Macrophages seem to play a pivotal role in the pathophysiology of COPD and can account for most of the known features of the disease (18) (Fig. 4). A marked increase (5-10-fold) in the numbers of macrophages in airways, lung parenchyma, BAL fluid, and sputum in patients with COPD. A careful morphometric analysis of macrophage numbers in the parenchyma of patients with emphysema showed a 25-fold increase in the numbers of macrophages in the tissue and alveolar space compared with normal smokers (19). Furthermore, macrophages are localized to sites of alveolar wall destruction in patients with emphysema, and a correlation is observed between macrophage numbers in the parenchyma and severity of emphysema (20). Macrophages may be activated by cigarette smoke extract to release inflammatory mediators, which includes TNF-α, CXCL8, and other CXC chemokines; CCL2 (MCP-1); LTB4; and reactive oxygen species. This release is a cellular mechanism that links smoking with inflammation in COPD. Alveolar macrophages also secrete elastolytic enzymes, which include MMP-2; MMP-9; MMP-12; cathepsins K, L, and S; and neutrophil elastase taken up from neutrophils (21). Alveolar macrophages from patients with COPD and with exposure to cigarette smoke secrete more inflammatory proteins and have a greater elastolytic activity at baseline than those from normal smokers (21). Macrophages demonstrate this difference even when maintained in culture for 3 days, and therefore they seem to be intrinsically different from the macrophages of normal smokers and nonsmoking normal control subjects (21). The predominant elastolytic enzyme secreted by alveolar macrophages in COPD patients is MMP-9. Most inflammatory proteins that are upregulated in COPD macrophages are regulated by the transcription factor nuclear factor-KB (NF-KB), which is activated in alveolar macrophages of COPD patients, particularly during exacerbations (22).
Figure 4. Macrophages in COPD. Macrophages may play a pivotal role in COPD as they are activated by cigarette-smoke extract and secrete many inflammatory proteins that may orchestrate the inflammatory process in COPD. Neutrophils may be attracted by CXCL8, CXCL1, and LTB4, monocytes by CCL2, and CD8+ lymphocytes by CXCL10 and CXCL11. Release of elastolytic enzymes, such as MMP and cathepsins, cause elastolysis, and release of TGF-β1 and connective tissue growth factor (CTGF). Macrophages also generate ROS and NO, which together form peroxynitrite and may contribute to steroid resistance.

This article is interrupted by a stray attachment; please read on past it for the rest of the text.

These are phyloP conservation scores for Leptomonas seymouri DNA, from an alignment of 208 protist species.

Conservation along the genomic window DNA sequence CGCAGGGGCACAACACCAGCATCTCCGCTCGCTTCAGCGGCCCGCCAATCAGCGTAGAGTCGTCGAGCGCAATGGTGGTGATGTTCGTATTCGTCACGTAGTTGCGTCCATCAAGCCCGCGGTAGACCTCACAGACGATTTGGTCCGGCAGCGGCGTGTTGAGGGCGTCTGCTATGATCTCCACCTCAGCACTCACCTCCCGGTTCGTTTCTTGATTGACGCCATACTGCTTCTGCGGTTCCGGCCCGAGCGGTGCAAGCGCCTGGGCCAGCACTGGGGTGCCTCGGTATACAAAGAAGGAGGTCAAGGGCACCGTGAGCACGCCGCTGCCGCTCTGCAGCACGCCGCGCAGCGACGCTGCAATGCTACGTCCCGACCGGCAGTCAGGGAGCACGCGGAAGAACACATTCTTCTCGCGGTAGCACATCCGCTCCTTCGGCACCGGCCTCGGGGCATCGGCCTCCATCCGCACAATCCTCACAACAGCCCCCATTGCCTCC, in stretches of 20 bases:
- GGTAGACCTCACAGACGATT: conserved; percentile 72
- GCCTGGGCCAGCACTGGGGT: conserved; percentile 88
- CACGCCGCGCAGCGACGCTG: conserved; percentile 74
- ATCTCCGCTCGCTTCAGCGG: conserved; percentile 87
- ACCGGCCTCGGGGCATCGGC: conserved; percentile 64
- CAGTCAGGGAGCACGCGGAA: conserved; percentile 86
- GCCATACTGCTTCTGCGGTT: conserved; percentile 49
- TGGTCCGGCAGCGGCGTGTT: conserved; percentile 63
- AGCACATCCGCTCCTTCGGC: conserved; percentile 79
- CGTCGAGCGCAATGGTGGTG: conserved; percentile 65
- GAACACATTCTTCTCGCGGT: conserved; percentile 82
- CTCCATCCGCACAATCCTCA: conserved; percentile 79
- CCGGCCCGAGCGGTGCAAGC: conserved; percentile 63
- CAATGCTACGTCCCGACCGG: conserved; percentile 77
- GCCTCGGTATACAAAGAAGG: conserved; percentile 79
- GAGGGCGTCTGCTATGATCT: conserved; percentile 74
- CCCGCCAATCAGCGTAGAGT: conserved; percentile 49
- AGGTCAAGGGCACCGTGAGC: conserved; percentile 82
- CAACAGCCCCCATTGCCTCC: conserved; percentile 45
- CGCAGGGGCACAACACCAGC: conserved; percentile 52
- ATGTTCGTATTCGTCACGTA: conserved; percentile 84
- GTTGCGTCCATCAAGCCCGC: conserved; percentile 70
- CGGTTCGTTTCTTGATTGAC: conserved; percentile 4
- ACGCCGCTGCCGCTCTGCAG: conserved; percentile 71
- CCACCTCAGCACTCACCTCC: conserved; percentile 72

The increased numbers of macrophages in smokers and COPD patients may be caused by increased recruitment of monocytes from the circulation in response to the monocyte-selective chemokines CCL2 and CXCL1, which are increased in sputum and BAL of patients with COPD (14). Monocytes from patients with COPD show a greater chemotactic response to GRO-α than cells from normal smokers and nonsmokers, but this finding is not explained by an increase in CXCR2 (23). Interestingly, whereas all monocytes express CCR2, which is the receptor for CCL2, only ~30% of monocytes express CXCR2. It is possible that these CXCR2-expressing monocytes transform into macrophages that are more inflammatory. Macrophages also release the chemokines CXCL9, CXCL10, and CXCL11, which are chemotactic for CD8+ Tc1 and CD4+ Th1 cells, via interaction with the chemokine receptor CXCR3 expressed on these cells (24).
The increased numbers of macrophages in COPD are mainly caused by increased recruitment of monocytes, as macrophages have a very low proliferation rate in the lungs. Macrophages have a long survival time so the macrophage level is difficult to measure directly. However, in macrophages from smokers, a markedly increased expression of the antiapoptotic protein Bcl-XL and increased expression of p21CIP/WAF1 is observed in the cytoplasm (25). This finding suggests that macrophages may have a prolonged survival in smokers and patients with COPD. Once activated, macrophages will increase production of reactive oxygen species, nitric oxide, and lysosomal enzymes and will increase secretion of many cytokines, which include TNFα, IL-1β, IL-6, CXCL8, and IL-1β, among others. Activated macrophages are aimed at the more efficient killing of organisms and promote inflammation mainly by TNFα, IL-1β, and short-lived lipid mediators.